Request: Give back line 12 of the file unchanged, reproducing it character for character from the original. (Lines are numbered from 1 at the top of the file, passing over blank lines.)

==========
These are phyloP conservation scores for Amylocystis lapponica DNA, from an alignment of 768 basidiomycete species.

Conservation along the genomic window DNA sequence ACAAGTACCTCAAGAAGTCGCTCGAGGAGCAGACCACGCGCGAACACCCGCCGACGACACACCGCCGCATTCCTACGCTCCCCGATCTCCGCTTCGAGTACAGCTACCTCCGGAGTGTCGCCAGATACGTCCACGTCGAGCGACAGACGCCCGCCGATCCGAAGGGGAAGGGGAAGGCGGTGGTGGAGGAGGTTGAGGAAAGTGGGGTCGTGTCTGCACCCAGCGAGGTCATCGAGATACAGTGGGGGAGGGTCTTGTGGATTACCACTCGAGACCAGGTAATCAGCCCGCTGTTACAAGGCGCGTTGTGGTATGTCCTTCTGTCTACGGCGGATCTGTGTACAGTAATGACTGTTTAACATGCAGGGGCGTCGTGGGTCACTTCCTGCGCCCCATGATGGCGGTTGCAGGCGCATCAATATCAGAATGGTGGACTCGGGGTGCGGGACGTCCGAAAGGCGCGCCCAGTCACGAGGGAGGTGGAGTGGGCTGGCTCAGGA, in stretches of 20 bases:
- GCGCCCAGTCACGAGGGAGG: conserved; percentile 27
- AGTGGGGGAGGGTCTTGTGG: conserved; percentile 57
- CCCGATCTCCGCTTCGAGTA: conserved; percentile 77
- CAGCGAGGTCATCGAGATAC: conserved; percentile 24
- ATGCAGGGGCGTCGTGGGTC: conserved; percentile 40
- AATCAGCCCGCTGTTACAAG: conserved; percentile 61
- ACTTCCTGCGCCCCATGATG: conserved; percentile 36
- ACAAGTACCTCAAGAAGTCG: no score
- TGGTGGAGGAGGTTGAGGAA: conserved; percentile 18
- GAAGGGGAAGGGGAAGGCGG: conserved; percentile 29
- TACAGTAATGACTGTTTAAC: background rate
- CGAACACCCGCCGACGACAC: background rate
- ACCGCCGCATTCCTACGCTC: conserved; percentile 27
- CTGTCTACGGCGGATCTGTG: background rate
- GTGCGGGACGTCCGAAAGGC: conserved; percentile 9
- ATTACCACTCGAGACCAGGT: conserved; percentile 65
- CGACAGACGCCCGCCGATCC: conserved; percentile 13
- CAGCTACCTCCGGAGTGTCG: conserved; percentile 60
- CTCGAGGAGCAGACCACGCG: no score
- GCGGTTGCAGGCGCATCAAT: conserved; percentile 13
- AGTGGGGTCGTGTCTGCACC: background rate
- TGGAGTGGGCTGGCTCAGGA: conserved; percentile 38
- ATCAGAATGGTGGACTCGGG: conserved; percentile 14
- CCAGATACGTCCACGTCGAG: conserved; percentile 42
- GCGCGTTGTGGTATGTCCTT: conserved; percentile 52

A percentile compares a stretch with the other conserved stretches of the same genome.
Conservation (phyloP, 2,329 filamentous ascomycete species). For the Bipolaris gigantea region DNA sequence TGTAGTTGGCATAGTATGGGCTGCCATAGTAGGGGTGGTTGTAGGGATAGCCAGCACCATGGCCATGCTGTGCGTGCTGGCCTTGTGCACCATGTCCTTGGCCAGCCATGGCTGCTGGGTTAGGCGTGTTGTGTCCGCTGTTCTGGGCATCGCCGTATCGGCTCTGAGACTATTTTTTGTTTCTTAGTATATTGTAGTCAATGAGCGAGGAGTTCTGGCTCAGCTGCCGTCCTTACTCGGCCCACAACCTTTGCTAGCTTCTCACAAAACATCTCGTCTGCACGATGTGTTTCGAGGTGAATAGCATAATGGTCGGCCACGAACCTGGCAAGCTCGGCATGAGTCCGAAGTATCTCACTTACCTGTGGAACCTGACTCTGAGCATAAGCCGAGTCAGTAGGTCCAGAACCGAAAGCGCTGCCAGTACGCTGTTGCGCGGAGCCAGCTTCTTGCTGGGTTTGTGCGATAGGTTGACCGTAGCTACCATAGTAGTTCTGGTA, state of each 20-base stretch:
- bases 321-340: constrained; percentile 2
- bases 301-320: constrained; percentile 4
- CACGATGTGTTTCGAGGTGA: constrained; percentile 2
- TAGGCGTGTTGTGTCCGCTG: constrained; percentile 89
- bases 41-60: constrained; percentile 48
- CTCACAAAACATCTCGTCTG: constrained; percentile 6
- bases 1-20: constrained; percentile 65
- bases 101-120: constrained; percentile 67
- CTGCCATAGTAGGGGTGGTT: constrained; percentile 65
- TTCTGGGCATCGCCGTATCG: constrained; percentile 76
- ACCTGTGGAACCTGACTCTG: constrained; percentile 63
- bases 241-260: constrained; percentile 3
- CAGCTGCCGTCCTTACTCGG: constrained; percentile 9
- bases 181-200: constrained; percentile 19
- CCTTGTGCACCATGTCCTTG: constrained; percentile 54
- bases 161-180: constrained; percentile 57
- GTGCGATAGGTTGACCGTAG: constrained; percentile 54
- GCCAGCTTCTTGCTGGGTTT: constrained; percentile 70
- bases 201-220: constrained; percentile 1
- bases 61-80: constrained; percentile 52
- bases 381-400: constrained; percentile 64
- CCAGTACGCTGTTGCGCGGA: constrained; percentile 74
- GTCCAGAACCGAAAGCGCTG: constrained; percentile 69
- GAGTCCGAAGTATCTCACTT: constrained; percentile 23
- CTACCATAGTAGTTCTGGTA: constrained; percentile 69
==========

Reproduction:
- GAAGGGGAAGGGGAAGGCGG: conserved; percentile 29